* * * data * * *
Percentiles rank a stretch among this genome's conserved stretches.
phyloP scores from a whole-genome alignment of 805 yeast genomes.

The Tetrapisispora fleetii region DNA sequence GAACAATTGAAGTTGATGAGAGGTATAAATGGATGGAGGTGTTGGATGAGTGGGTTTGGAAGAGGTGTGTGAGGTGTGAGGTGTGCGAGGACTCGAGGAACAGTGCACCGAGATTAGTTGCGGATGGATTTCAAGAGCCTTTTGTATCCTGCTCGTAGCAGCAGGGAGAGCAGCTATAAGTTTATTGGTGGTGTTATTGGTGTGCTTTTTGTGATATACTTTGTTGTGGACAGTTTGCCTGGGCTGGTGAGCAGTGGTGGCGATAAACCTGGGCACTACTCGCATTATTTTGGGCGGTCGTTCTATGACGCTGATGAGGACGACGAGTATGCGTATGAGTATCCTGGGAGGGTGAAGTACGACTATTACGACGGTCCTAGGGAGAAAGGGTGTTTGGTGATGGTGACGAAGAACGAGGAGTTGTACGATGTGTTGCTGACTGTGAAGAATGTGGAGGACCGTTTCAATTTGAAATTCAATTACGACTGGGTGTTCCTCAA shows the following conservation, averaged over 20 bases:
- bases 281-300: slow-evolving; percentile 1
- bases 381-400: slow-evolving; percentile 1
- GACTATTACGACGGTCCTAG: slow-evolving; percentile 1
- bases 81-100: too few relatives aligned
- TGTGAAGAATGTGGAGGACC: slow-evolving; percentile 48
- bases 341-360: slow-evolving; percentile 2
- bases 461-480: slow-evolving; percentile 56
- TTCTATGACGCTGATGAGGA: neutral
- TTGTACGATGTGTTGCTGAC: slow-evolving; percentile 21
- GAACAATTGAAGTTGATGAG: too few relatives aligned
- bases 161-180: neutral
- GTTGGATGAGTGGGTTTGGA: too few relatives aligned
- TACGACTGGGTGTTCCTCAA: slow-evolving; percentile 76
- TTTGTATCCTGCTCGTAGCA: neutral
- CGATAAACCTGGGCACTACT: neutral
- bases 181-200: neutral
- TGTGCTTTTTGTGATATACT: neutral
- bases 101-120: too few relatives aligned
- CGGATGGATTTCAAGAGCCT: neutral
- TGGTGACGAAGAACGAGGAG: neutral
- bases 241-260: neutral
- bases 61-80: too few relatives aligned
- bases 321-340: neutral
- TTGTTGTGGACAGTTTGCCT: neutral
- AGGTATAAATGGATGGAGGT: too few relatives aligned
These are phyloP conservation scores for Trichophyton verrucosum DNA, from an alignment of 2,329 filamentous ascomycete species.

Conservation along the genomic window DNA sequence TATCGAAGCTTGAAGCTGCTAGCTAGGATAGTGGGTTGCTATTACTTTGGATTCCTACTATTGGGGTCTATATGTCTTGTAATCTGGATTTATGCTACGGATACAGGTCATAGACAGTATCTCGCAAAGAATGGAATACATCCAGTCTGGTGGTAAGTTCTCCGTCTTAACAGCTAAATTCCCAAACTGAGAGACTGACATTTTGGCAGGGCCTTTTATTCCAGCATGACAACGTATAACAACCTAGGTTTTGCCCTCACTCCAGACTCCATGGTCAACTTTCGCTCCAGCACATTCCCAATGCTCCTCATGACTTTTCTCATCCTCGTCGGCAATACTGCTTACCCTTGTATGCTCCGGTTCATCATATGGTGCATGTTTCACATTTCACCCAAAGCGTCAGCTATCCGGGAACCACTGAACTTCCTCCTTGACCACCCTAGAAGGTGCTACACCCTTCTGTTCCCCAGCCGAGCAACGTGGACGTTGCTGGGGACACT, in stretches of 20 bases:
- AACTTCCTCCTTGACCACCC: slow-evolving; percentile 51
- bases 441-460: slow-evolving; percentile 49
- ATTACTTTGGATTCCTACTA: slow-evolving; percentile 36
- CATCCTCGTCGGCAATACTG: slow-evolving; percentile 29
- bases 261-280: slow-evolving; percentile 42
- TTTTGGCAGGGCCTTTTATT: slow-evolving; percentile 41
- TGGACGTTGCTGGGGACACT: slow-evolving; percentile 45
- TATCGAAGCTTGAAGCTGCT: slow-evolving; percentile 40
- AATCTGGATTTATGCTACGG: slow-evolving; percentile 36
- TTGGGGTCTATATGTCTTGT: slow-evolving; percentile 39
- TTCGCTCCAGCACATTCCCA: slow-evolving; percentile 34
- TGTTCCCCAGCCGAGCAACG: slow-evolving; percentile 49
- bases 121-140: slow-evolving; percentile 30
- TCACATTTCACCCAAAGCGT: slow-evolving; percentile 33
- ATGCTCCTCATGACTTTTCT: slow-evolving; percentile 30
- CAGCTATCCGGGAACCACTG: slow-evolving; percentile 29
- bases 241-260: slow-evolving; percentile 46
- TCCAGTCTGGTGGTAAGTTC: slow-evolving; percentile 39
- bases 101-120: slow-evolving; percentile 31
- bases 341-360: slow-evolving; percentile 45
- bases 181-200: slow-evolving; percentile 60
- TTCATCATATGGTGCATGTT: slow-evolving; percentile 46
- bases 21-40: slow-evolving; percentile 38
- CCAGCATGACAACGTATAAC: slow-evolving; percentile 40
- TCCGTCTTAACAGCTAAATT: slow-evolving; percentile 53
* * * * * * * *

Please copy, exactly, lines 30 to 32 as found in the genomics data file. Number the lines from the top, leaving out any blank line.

Conservation along the genomic window DNA sequence TATCGAAGCTTGAAGCTGCTAGCTAGGATAGTGGGTTGCTATTACTTTGGATTCCTACTATTGGGGTCTATATGTCTTGTAATCTGGATTTATGCTACGGATACAGGTCATAGACAGTATCTCGCAAAGAATGGAATACATCCAGTCTGGTGGTAAGTTCTCCGTCTTAACAGCTAAATTCCCAAACTGAGAGACTGACATTTTGGCAGGGCCTTTTATTCCAGCATGACAACGTATAACAACCTAGGTTTTGCCCTCACTCCAGACTCCATGGTCAACTTTCGCTCCAGCACATTCCCAATGCTCCTCATGACTTTTCTCATCCTCGTCGGCAATACTGCTTACCCTTGTATGCTCCGGTTCATCATATGGTGCATGTTTCACATTTCACCCAAAGCGTCAGCTATCCGGGAACCACTGAACTTCCTCCTTGACCACCCTAGAAGGTGCTACACCCTTCTGTTCCCCAGCCGAGCAACGTGGACGTTGCTGGGGACACT, in stretches of 20 bases:
- AACTTCCTCCTTGACCACCC: slow-evolving; percentile 51
- bases 441-460: slow-evolving; percentile 49